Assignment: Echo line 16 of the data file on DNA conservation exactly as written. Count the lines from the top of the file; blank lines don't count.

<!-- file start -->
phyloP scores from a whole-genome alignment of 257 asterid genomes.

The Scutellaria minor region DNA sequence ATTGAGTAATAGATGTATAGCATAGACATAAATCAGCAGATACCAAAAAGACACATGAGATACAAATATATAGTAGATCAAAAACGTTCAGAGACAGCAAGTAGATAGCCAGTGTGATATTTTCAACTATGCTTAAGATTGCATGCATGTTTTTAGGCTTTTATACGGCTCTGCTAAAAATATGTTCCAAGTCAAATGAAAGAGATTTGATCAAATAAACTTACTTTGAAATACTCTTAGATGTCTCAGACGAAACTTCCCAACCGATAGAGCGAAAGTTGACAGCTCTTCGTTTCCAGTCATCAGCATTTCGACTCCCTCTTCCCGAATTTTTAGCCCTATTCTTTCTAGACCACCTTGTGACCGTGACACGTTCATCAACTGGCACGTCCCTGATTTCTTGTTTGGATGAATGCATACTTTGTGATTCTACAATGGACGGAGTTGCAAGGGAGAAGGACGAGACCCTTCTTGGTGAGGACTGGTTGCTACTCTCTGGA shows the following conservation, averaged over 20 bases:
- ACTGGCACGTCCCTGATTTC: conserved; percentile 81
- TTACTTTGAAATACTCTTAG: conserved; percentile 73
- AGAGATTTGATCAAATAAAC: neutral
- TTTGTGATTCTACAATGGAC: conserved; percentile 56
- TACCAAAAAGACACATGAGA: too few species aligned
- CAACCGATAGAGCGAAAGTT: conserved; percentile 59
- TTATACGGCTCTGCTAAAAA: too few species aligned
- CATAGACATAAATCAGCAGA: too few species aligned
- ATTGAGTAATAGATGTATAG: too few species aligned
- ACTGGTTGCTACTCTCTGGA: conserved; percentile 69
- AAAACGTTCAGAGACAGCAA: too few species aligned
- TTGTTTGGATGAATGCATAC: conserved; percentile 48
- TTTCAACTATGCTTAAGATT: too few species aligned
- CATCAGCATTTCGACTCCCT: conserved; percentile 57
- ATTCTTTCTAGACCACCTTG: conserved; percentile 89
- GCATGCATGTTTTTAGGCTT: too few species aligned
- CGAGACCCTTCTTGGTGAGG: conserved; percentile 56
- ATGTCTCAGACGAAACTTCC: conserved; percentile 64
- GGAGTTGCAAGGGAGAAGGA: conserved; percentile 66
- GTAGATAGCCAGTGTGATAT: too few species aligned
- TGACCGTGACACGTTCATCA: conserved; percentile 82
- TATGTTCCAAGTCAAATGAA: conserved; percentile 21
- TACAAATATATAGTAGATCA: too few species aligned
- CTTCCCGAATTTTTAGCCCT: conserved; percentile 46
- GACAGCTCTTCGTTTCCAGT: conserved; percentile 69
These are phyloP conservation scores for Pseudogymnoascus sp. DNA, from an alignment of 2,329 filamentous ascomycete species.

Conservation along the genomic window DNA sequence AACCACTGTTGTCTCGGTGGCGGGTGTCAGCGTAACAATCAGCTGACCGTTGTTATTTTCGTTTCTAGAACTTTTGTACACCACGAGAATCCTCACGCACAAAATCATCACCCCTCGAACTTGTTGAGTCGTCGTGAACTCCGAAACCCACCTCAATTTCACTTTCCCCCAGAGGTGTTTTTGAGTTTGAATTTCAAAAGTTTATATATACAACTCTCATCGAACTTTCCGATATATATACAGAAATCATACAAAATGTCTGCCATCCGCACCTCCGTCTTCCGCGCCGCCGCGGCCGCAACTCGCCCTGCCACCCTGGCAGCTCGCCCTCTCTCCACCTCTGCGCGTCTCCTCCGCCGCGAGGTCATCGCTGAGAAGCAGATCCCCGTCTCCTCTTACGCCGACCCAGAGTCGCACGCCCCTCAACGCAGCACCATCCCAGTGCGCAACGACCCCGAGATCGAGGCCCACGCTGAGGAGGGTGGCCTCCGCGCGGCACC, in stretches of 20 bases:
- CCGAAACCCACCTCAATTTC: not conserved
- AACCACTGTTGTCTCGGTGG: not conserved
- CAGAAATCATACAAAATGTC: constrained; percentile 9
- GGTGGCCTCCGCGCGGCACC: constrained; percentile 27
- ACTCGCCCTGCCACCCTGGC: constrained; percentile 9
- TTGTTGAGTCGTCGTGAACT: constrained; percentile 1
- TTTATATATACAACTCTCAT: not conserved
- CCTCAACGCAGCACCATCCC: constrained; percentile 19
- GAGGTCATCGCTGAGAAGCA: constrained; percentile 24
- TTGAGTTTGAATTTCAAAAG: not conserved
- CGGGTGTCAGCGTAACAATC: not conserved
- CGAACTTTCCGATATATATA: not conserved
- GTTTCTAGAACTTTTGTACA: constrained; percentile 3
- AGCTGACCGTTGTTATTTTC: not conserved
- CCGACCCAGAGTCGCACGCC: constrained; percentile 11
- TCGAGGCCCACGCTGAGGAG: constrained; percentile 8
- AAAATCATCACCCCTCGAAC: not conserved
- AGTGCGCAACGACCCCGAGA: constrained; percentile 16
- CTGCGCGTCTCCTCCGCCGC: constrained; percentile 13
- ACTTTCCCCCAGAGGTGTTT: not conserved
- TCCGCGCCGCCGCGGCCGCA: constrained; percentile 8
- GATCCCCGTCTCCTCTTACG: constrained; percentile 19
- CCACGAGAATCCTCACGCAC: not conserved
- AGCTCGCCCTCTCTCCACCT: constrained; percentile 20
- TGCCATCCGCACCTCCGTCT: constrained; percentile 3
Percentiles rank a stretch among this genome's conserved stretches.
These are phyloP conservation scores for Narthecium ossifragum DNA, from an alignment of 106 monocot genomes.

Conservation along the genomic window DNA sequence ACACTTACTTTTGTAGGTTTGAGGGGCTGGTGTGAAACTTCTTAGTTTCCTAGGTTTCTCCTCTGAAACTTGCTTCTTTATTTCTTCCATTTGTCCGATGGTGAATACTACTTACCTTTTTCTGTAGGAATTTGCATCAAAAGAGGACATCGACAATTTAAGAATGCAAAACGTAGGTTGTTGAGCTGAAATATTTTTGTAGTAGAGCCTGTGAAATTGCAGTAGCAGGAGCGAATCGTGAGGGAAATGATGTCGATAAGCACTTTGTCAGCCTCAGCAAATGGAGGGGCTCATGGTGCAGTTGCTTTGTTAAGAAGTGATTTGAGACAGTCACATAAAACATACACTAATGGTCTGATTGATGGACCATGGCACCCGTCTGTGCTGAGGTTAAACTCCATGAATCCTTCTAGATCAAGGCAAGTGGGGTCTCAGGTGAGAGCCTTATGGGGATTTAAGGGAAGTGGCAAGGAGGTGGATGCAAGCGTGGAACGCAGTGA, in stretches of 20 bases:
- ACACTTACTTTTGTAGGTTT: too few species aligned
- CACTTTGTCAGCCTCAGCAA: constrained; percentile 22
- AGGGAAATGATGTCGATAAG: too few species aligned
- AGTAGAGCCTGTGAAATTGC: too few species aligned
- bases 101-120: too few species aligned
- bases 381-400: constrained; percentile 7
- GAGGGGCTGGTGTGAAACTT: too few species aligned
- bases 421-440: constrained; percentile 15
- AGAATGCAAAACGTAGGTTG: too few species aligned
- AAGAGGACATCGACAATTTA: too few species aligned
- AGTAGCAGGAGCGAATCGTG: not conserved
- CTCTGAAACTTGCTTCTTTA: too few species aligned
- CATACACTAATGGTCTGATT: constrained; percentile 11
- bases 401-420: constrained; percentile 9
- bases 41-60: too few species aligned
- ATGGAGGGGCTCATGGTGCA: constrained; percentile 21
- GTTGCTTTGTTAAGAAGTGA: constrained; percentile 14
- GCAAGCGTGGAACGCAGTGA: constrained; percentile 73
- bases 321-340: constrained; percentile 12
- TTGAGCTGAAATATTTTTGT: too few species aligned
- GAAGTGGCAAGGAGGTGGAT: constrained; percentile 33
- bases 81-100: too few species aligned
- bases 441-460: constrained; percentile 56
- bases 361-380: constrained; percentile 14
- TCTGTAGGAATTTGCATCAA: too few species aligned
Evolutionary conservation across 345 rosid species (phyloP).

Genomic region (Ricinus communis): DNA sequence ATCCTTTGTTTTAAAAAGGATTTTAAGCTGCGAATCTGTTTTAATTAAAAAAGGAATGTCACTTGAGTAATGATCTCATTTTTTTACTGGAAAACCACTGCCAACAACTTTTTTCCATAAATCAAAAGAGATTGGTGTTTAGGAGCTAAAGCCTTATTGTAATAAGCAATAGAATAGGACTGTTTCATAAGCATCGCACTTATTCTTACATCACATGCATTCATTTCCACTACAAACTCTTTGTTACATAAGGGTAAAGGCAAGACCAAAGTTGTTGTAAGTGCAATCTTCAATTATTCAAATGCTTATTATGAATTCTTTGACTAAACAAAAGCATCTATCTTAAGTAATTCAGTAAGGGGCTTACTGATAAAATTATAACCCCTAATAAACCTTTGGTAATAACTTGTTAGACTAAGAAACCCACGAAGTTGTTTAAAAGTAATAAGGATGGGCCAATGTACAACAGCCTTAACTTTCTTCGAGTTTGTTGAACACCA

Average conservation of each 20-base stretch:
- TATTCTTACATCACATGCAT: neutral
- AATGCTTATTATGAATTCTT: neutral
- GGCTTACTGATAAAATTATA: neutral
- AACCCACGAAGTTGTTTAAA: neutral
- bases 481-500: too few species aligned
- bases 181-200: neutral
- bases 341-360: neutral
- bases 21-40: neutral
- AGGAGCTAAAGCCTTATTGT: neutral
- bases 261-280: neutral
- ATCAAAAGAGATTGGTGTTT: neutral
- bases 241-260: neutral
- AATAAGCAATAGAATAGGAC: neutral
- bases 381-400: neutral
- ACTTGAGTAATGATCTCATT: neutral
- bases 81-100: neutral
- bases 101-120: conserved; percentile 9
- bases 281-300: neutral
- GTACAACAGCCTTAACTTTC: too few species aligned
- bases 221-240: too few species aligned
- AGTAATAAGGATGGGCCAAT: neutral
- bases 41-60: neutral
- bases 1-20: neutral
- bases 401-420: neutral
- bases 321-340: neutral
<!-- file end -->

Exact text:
- CATCAGCATTTCGACTCCCT: conserved; percentile 57